I’m mostly excited because today we talked a lot about the different types of work that they do in Guyana and I started to get a better feel for what I will be doing. Now I just want to start doing it! I’m so used to dropping into places for only two weeks at a time and having to hit the ground running. Taking it slow is not my usual style but it will definitely be beneficial in the end.

So in the mean time, as I have mentioned before, I’m getting to know the city. I spend a couple of hours just walking everyday and saying hello to people here and there. I just finished walking through the last area of the city that I am encouraged to stay in. Much to my enjoyment, this corner of the city is where the Botanical Gardens are, so I wandered through there and ended up petting a manatee. YES, a manatee! They just hang out in a couple of big ponds and are quite friendly. Next time I go I will take a look at all of the interesting birds.


The manatee!!!

I am looking forward to starting some work and feeling a little less like a tourist but I am happy that at the very least I am getting a pretty good idea of the layout of the city.

All in good time… but I am getting excited!


Some more of the Botanical Gardens.

street shot

Street shots from the areas of town near the VSO office.


The seawall. It has quickly become one of my favourite places.


What a beautiful tree!

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Wotch’yup – Drew gets his bearings

I’m starting to feel like I really have my bearings now. I know all of the major streets and which directions they go. Also this morning I had another tour with some volunteers and they were able to navigate us through the markets and give us some helpful tips on how to get around.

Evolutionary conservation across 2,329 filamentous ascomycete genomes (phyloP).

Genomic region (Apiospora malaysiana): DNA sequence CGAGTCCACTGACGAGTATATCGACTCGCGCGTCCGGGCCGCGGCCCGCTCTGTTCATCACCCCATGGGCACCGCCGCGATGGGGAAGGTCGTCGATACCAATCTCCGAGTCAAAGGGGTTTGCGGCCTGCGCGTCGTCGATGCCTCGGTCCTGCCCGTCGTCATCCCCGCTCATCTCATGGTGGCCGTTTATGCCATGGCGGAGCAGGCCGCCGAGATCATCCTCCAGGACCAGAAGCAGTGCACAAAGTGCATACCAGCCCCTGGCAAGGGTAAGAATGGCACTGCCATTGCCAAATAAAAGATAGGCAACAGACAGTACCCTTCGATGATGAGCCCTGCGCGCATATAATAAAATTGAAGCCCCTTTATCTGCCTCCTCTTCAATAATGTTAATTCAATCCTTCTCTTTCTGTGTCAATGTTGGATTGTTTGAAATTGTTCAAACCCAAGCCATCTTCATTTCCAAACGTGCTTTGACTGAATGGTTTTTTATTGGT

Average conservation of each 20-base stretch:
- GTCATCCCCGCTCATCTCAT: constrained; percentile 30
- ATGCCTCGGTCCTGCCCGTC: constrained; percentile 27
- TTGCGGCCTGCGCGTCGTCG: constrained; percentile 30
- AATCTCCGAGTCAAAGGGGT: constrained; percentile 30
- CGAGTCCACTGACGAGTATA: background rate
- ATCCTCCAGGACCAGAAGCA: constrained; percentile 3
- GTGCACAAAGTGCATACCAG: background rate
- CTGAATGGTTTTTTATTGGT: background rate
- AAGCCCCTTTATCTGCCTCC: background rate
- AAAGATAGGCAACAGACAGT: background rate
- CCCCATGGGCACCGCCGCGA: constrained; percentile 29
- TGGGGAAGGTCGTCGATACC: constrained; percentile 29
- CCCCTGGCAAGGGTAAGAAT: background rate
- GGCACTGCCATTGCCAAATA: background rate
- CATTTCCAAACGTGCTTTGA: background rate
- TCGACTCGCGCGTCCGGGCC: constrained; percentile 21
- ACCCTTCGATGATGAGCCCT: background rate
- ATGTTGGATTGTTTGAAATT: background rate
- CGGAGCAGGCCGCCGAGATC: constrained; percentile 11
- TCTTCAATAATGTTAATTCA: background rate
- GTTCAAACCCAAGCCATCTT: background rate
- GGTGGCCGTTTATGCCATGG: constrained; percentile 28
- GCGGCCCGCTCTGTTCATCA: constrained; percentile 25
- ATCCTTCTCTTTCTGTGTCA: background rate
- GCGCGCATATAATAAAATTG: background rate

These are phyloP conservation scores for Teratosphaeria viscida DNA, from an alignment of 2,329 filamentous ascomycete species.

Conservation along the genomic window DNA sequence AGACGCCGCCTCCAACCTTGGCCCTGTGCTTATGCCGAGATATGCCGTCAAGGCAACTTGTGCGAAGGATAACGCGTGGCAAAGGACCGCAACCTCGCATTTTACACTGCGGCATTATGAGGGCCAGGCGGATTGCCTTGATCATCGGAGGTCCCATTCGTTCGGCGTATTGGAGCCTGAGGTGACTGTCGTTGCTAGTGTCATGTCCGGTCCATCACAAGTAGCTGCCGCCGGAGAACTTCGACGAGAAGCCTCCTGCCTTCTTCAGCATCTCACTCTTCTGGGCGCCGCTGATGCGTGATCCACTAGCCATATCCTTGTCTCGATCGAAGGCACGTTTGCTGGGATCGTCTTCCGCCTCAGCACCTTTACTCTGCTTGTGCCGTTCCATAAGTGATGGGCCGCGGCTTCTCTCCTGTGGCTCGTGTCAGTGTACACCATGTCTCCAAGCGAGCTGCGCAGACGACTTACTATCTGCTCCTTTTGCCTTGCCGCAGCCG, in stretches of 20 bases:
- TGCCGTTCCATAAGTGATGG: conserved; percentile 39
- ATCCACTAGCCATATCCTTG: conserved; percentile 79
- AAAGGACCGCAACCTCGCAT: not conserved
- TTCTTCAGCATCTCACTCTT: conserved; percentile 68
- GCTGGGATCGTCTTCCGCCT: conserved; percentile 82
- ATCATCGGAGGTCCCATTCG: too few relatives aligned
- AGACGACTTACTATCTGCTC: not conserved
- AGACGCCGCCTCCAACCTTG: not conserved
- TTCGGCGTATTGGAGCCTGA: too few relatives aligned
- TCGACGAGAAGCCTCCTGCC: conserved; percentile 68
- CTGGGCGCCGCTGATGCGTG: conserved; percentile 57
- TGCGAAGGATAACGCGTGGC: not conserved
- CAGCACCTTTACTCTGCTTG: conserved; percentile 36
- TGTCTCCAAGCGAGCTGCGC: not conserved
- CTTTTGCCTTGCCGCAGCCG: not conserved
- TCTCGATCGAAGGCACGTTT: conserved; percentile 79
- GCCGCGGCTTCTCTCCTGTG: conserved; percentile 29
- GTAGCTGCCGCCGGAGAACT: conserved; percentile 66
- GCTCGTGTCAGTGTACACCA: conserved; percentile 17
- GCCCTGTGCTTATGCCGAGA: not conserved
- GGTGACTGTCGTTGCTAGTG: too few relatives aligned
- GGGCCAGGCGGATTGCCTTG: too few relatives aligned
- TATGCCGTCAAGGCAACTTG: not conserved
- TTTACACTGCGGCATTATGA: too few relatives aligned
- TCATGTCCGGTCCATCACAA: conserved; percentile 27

So armed with this new knowledge and with the safety tips from yesterday’s session I decided to go out for a bit of a walk this afternoon. I was able to find a couple of places that I was looking for (the local Salvation Army and some shops) and I enjoyed the breeze that starts to cool everything off around 4:00. All of the streets have these ditches/channels along the sides of them – to help with drainage – and some of the streets have walkways in between them.

While I was walking down one of these streets, I ran into a few kids who were playing cricket. The smallest of them (probably around 6 or 7) called out to me “Wotch’yup” and I had to ask him three times before I figured out that he was asking me what’s up? I told him I was just walking. To which he replied “You from Australia?”

After that I walked up to the seawall and watched the sun start to set. The colours were unbelievable! More reds than I am used to seeing and with the cool breeze from the water, it was a great place to be. I ended up running into a few other volunteers at that point and we enjoyed the rest of the sunset as we walked back to the guest house.

Here is my 15 minute representation of some of the key places in the city. It is hard to get the best parts in (and hard to get complete accuracy because the small streets don’t make it on the map) but it’s a start.


Drew's map of some of the key places in the city